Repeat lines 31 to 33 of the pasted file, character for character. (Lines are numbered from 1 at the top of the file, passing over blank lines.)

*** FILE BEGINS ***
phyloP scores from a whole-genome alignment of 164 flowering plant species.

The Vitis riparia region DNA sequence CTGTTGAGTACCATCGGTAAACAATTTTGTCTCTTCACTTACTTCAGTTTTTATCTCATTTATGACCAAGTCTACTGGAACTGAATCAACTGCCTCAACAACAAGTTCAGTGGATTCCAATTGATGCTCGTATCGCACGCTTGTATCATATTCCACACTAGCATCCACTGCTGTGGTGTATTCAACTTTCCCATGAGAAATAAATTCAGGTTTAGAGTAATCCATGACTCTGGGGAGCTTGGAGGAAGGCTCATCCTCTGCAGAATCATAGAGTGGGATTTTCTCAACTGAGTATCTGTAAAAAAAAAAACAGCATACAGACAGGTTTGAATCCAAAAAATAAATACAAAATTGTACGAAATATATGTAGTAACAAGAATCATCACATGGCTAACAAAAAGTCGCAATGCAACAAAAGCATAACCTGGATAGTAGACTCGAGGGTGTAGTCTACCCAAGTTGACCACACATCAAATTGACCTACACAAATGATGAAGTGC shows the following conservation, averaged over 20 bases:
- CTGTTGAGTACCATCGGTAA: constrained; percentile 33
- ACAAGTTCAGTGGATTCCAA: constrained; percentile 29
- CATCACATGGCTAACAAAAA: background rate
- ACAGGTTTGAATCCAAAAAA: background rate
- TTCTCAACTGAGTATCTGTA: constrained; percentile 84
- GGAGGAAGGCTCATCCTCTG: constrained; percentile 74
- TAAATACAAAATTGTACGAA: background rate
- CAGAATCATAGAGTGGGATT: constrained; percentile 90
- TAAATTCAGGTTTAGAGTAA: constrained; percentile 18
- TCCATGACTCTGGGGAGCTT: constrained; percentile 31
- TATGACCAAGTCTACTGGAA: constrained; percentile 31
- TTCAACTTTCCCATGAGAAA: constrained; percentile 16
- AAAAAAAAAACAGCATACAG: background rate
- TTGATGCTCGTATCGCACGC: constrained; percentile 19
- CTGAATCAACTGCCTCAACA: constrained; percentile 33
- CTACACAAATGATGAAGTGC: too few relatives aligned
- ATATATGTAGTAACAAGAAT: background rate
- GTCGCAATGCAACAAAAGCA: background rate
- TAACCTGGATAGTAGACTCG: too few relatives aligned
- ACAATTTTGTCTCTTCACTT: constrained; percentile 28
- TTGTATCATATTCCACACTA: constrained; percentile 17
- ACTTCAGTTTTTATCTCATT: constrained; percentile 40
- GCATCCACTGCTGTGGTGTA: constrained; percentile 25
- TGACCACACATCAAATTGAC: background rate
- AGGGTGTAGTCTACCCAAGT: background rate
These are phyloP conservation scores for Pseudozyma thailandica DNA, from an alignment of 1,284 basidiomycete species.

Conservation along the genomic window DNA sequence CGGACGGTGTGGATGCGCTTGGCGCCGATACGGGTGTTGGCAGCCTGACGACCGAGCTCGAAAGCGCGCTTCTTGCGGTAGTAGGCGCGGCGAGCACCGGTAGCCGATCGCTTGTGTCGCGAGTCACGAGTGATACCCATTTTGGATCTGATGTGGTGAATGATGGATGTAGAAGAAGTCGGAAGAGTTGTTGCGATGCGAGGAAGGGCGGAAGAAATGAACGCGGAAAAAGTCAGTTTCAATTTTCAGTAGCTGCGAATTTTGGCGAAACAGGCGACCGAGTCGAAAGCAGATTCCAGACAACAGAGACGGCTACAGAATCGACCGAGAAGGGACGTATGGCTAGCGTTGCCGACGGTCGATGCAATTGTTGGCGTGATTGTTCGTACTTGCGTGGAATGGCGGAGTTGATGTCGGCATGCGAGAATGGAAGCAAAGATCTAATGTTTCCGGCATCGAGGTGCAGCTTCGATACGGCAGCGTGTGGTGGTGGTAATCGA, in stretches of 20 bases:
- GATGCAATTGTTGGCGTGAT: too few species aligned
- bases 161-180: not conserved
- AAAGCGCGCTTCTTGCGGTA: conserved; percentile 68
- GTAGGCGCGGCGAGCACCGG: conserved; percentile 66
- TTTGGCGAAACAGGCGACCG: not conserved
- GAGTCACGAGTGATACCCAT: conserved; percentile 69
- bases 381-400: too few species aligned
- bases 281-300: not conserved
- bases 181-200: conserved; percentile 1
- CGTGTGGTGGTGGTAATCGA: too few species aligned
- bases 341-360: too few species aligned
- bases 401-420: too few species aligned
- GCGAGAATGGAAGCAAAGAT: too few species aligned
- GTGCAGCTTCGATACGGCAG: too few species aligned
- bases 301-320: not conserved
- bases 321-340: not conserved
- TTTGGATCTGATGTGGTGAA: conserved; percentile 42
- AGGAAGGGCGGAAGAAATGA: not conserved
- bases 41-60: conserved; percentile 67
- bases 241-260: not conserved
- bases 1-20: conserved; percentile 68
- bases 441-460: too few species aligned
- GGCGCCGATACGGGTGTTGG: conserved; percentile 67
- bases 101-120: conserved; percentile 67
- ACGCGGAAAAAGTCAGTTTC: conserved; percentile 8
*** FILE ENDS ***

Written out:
- bases 161-180: not conserved
- AAAGCGCGCTTCTTGCGGTA: conserved; percentile 68
- GTAGGCGCGGCGAGCACCGG: conserved; percentile 66